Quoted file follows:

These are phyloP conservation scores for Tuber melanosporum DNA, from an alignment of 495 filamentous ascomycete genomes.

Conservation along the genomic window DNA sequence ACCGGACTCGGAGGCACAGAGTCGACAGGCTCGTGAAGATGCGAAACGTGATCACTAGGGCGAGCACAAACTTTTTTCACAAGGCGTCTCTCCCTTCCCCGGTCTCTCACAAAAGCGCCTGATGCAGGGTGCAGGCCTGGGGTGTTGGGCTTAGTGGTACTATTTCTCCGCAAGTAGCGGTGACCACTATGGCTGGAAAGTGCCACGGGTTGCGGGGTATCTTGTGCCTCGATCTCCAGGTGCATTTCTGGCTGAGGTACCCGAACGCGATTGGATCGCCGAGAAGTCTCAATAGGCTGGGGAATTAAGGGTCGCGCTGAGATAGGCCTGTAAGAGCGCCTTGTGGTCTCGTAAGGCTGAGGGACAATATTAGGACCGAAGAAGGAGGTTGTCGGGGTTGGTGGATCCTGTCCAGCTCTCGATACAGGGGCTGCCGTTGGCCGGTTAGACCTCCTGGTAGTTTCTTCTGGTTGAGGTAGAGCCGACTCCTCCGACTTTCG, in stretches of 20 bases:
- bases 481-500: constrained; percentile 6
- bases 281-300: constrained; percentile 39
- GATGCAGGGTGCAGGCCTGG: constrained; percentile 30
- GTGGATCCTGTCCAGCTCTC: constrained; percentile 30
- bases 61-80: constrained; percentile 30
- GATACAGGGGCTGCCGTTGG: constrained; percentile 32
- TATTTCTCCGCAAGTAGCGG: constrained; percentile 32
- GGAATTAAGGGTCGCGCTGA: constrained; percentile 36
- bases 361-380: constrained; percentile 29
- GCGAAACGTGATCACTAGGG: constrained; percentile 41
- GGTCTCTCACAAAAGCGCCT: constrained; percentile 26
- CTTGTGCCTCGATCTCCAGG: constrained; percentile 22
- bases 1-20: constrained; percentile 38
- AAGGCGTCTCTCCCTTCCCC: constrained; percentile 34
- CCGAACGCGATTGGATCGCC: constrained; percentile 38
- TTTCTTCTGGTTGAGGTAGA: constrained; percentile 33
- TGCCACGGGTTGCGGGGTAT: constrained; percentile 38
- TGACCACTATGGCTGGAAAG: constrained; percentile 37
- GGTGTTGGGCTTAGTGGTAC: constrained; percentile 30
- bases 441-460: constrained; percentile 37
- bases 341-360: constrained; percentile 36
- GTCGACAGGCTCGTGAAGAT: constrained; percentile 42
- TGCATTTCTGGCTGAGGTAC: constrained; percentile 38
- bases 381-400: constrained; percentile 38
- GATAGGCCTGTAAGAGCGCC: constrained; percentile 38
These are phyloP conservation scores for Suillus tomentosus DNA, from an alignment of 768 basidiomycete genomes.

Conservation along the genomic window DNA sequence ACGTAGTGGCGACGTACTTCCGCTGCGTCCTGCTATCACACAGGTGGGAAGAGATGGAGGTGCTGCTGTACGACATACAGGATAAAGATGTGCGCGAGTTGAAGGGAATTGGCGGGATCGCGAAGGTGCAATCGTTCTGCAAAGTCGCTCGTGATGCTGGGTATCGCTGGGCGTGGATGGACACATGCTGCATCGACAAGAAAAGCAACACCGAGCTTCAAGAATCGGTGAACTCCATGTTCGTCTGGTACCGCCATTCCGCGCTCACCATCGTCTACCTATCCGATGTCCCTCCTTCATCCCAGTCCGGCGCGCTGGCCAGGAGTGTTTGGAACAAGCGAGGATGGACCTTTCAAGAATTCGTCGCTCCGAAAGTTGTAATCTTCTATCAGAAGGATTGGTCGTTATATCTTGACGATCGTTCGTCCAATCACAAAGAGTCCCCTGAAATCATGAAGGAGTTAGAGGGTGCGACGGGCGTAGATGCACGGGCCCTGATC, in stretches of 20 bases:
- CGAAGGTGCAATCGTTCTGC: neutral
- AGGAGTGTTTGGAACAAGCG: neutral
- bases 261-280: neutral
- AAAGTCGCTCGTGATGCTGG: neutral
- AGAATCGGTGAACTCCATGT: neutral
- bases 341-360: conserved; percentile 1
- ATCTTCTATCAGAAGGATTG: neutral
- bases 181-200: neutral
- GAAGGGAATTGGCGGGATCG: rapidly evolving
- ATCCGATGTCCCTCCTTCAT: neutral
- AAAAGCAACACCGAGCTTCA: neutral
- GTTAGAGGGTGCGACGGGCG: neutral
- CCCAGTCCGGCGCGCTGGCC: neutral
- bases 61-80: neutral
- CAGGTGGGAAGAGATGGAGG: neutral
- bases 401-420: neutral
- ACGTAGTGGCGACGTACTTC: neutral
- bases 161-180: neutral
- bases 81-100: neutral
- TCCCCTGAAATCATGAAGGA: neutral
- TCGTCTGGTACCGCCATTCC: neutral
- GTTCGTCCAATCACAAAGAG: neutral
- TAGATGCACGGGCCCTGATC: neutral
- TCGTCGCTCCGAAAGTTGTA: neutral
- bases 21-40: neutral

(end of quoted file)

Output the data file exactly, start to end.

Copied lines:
These are phyloP conservation scores for Tuber melanosporum DNA, from an alignment of 495 filamentous ascomycete genomes.

Conservation along the genomic window DNA sequence ACCGGACTCGGAGGCACAGAGTCGACAGGCTCGTGAAGATGCGAAACGTGATCACTAGGGCGAGCACAAACTTTTTTCACAAGGCGTCTCTCCCTTCCCCGGTCTCTCACAAAAGCGCCTGATGCAGGGTGCAGGCCTGGGGTGTTGGGCTTAGTGGTACTATTTCTCCGCAAGTAGCGGTGACCACTATGGCTGGAAAGTGCCACGGGTTGCGGGGTATCTTGTGCCTCGATCTCCAGGTGCATTTCTGGCTGAGGTACCCGAACGCGATTGGATCGCCGAGAAGTCTCAATAGGCTGGGGAATTAAGGGTCGCGCTGAGATAGGCCTGTAAGAGCGCCTTGTGGTCTCGTAAGGCTGAGGGACAATATTAGGACCGAAGAAGGAGGTTGTCGGGGTTGGTGGATCCTGTCCAGCTCTCGATACAGGGGCTGCCGTTGGCCGGTTAGACCTCCTGGTAGTTTCTTCTGGTTGAGGTAGAGCCGACTCCTCCGACTTTCG, in stretches of 20 bases:
- bases 481-500: constrained; percentile 6
- bases 281-300: constrained; percentile 39
- GATGCAGGGTGCAGGCCTGG: constrained; percentile 30
- GTGGATCCTGTCCAGCTCTC: constrained; percentile 30
- bases 61-80: constrained; percentile 30
- GATACAGGGGCTGCCGTTGG: constrained; percentile 32
- TATTTCTCCGCAAGTAGCGG: constrained; percentile 32
- GGAATTAAGGGTCGCGCTGA: constrained; percentile 36
- bases 361-380: constrained; percentile 29
- GCGAAACGTGATCACTAGGG: constrained; percentile 41
- GGTCTCTCACAAAAGCGCCT: constrained; percentile 26
- CTTGTGCCTCGATCTCCAGG: constrained; percentile 22
- bases 1-20: constrained; percentile 38
- AAGGCGTCTCTCCCTTCCCC: constrained; percentile 34
- CCGAACGCGATTGGATCGCC: constrained; percentile 38
- TTTCTTCTGGTTGAGGTAGA: constrained; percentile 33
- TGCCACGGGTTGCGGGGTAT: constrained; percentile 38
- TGACCACTATGGCTGGAAAG: constrained; percentile 37
- GGTGTTGGGCTTAGTGGTAC: constrained; percentile 30
- bases 441-460: constrained; percentile 37
- bases 341-360: constrained; percentile 36
- GTCGACAGGCTCGTGAAGAT: constrained; percentile 42
- TGCATTTCTGGCTGAGGTAC: constrained; percentile 38
- bases 381-400: constrained; percentile 38
- GATAGGCCTGTAAGAGCGCC: constrained; percentile 38
These are phyloP conservation scores for Suillus tomentosus DNA, from an alignment of 768 basidiomycete genomes.

Conservation along the genomic window DNA sequence ACGTAGTGGCGACGTACTTCCGCTGCGTCCTGCTATCACACAGGTGGGAAGAGATGGAGGTGCTGCTGTACGACATACAGGATAAAGATGTGCGCGAGTTGAAGGGAATTGGCGGGATCGCGAAGGTGCAATCGTTCTGCAAAGTCGCTCGTGATGCTGGGTATCGCTGGGCGTGGATGGACACATGCTGCATCGACAAGAAAAGCAACACCGAGCTTCAAGAATCGGTGAACTCCATGTTCGTCTGGTACCGCCATTCCGCGCTCACCATCGTCTACCTATCCGATGTCCCTCCTTCATCCCAGTCCGGCGCGCTGGCCAGGAGTGTTTGGAACAAGCGAGGATGGACCTTTCAAGAATTCGTCGCTCCGAAAGTTGTAATCTTCTATCAGAAGGATTGGTCGTTATATCTTGACGATCGTTCGTCCAATCACAAAGAGTCCCCTGAAATCATGAAGGAGTTAGAGGGTGCGACGGGCGTAGATGCACGGGCCCTGATC, in stretches of 20 bases:
- CGAAGGTGCAATCGTTCTGC: neutral
- AGGAGTGTTTGGAACAAGCG: neutral
- bases 261-280: neutral
- AAAGTCGCTCGTGATGCTGG: neutral
- AGAATCGGTGAACTCCATGT: neutral
- bases 341-360: conserved; percentile 1
- ATCTTCTATCAGAAGGATTG: neutral
- bases 181-200: neutral
- GAAGGGAATTGGCGGGATCG: rapidly evolving
- ATCCGATGTCCCTCCTTCAT: neutral
- AAAAGCAACACCGAGCTTCA: neutral
- GTTAGAGGGTGCGACGGGCG: neutral
- CCCAGTCCGGCGCGCTGGCC: neutral
- bases 61-80: neutral
- CAGGTGGGAAGAGATGGAGG: neutral
- bases 401-420: neutral
- ACGTAGTGGCGACGTACTTC: neutral
- bases 161-180: neutral
- bases 81-100: neutral
- TCCCCTGAAATCATGAAGGA: neutral
- TCGTCTGGTACCGCCATTCC: neutral
- GTTCGTCCAATCACAAAGAG: neutral
- TAGATGCACGGGCCCTGATC: neutral
- TCGTCGCTCCGAAAGTTGTA: neutral
- bases 21-40: neutral